Put this together with the proposed anti-public school changes under the reauthorization of the Elementary and Secondary Education Act, Minnesota Republican Rep. John Kline’s  Student Success Act (H.R. 5),  one wonders if we are witnessing the last rites for America’s public schools.
Well, I’m not going to buy a black outfit anytime soon. I still believe in the strong voices for public education that can readily be found on social media. Like the students in Newark who staged a sit-in last week to oppose the draconian school reforms of Superintendent Cami Anderson. Or the parents in Germantown, Tennessee who nobly attempted to change, based on well-grounded research, the morning start time at their local high school. And there are many parents and teachers pushing back high-stakes testing and charter school takeovers.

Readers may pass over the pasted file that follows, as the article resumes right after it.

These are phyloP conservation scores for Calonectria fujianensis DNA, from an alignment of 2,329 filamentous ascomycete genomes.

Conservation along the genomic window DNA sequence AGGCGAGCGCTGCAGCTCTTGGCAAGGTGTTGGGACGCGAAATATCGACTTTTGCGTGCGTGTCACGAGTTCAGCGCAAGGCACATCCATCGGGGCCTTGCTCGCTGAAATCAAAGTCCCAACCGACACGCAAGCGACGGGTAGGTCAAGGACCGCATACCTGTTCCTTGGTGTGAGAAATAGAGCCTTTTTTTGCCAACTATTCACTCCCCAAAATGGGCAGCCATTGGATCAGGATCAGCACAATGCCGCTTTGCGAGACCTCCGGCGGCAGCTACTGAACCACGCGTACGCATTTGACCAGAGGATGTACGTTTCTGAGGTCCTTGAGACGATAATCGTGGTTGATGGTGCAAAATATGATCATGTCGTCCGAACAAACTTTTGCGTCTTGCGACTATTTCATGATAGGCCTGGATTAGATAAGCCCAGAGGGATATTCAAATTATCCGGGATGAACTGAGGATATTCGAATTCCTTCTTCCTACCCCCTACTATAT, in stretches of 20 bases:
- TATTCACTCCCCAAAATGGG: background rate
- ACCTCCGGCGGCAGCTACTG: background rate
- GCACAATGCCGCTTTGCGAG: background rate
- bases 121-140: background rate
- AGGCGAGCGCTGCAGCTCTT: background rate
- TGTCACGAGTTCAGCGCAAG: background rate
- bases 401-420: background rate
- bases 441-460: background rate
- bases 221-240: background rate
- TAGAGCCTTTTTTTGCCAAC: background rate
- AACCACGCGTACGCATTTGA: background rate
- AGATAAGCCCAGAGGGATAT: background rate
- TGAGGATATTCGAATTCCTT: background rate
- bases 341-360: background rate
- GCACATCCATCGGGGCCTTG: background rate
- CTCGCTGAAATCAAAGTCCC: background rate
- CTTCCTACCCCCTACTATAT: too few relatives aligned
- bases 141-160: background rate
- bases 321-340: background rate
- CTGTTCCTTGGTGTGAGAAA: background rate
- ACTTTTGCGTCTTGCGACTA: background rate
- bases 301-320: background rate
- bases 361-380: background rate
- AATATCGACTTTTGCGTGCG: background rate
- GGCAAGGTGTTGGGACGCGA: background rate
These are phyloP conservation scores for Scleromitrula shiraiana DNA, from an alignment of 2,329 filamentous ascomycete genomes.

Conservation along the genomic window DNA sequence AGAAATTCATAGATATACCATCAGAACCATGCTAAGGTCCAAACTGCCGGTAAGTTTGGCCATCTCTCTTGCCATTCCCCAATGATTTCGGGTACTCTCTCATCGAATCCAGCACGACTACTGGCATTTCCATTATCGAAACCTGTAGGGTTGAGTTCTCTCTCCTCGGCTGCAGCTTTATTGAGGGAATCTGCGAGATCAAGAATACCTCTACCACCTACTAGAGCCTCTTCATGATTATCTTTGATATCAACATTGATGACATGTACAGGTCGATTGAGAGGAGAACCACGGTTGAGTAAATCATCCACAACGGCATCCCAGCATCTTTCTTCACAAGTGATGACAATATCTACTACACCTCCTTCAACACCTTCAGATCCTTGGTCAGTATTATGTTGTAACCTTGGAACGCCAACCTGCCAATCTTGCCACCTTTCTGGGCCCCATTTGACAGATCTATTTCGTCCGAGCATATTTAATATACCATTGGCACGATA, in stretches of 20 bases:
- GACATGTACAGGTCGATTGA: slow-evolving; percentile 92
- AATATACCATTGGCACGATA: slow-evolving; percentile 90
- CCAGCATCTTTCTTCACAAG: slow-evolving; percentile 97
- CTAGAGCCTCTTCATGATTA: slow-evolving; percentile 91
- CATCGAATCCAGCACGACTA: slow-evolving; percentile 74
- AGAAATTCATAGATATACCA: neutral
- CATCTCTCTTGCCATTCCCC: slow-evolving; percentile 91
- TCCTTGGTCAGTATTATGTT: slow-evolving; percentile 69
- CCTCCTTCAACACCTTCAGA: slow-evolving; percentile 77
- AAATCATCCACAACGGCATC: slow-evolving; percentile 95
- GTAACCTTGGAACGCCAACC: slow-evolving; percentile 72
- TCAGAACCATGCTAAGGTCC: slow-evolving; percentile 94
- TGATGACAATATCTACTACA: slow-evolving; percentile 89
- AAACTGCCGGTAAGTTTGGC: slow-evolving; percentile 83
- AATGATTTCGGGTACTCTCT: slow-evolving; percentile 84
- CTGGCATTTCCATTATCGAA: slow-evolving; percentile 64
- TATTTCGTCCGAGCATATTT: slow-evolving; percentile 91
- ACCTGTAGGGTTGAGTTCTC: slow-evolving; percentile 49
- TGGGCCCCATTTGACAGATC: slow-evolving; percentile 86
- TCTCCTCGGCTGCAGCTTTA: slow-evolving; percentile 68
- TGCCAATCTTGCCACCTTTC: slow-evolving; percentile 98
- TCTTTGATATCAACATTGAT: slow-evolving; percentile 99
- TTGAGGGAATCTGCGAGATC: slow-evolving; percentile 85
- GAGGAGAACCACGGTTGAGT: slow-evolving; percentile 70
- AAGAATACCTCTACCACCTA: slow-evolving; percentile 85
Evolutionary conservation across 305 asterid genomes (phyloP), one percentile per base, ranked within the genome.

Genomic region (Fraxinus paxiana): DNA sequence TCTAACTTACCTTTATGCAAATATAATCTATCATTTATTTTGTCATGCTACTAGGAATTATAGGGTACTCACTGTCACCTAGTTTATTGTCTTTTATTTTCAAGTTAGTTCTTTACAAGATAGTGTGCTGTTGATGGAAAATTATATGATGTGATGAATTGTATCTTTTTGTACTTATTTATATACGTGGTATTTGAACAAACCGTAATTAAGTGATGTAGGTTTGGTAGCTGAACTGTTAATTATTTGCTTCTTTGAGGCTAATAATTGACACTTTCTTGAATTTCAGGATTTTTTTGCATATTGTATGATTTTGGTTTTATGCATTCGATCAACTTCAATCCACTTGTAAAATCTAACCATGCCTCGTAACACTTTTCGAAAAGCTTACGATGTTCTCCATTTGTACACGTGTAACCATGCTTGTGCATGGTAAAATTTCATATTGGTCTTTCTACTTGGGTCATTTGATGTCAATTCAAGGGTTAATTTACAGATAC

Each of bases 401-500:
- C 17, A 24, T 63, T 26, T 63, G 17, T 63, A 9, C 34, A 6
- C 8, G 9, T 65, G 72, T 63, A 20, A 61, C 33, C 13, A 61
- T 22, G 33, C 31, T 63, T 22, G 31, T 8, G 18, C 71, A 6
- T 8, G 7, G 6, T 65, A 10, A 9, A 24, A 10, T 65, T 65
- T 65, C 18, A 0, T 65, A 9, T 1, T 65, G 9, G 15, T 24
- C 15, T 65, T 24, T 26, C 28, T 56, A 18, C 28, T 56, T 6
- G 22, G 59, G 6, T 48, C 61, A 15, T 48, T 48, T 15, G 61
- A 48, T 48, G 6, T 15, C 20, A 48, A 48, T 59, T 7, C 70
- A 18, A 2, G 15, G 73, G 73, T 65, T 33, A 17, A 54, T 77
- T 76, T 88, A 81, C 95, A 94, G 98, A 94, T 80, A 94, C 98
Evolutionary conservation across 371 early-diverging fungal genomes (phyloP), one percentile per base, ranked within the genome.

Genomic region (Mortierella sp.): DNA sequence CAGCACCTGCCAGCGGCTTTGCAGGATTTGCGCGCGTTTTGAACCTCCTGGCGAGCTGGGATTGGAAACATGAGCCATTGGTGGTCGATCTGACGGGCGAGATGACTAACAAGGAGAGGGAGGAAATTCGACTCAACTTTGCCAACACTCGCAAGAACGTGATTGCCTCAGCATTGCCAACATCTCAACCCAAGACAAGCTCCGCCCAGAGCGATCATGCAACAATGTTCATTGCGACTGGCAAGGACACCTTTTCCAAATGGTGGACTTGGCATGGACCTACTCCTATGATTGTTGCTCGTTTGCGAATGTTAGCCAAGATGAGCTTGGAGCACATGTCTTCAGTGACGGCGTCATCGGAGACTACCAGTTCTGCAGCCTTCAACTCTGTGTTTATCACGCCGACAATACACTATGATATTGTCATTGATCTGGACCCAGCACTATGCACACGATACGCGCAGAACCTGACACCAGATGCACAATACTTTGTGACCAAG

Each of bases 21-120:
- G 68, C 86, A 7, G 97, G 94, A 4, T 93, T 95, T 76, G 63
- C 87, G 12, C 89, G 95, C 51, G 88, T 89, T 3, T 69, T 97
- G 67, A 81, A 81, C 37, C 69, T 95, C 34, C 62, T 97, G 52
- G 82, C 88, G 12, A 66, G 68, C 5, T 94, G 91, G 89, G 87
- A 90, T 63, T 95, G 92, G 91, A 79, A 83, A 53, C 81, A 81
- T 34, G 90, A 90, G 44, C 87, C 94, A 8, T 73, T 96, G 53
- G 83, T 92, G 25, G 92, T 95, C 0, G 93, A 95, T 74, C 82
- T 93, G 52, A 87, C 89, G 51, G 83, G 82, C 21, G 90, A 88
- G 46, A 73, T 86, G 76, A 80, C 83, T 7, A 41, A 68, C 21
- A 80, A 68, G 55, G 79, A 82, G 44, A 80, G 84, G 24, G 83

Step-by-step Americans are fighting for their public schools.
However, the proposed changes to the ESEA (changed to No Child Left Behind under President G. W. Bush ) should raise a lot of questions. The Student Success Act is troubling for many reasons. And the bill is set for a vote already this Friday by the House of Representatives.
The bill focuses on limiting the federal government’s role in education, giving states and local education associations more power. Certainly the Feds have not been kind to The Student Success Act—The End of Public Schools?:
 #NOonHR5

#STOPHR5 #NOonHR5 US Representatives on Twitter Find your Member Hit them with a Vote No on HR5 Tweet http://bit.ly/17s6O1b

LATEST NEWS AND COMMENT FROM EDUCATION

LATEST NEWS AND COMMENT FROM EDUCATION
EduBloggers

Latest News and Comment from Education